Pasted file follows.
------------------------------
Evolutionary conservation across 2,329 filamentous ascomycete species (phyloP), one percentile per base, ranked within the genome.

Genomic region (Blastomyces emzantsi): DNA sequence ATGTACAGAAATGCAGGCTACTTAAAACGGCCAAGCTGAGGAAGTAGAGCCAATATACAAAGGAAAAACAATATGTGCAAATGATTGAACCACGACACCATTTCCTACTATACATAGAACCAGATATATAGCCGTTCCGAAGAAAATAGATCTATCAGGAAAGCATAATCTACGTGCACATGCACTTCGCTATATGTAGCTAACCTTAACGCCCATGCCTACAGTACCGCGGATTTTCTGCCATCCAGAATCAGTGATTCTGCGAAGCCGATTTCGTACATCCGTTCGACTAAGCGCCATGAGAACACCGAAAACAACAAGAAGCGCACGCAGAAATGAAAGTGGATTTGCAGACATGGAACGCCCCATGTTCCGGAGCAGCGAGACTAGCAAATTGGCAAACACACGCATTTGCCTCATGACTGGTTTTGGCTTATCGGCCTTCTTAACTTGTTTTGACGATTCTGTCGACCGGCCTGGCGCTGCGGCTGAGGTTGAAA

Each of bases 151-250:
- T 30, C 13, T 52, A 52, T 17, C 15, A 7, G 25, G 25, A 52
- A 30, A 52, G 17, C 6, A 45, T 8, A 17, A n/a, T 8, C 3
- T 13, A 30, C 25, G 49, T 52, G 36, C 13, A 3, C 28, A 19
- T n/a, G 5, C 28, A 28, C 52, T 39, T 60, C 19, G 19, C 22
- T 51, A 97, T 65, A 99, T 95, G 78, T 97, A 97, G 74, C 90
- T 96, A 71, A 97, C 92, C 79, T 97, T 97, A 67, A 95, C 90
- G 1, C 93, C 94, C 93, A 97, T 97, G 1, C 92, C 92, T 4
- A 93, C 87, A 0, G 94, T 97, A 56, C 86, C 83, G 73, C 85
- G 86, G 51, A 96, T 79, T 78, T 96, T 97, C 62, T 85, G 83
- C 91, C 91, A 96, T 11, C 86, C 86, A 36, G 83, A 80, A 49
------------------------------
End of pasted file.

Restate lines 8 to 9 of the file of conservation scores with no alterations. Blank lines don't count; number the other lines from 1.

- T 51, A 97, T 65, A 99, T 95, G 78, T 97, A 97, G 74, C 90
- T 96, A 71, A 97, C 92, C 79, T 97, T 97, A 67, A 95, C 90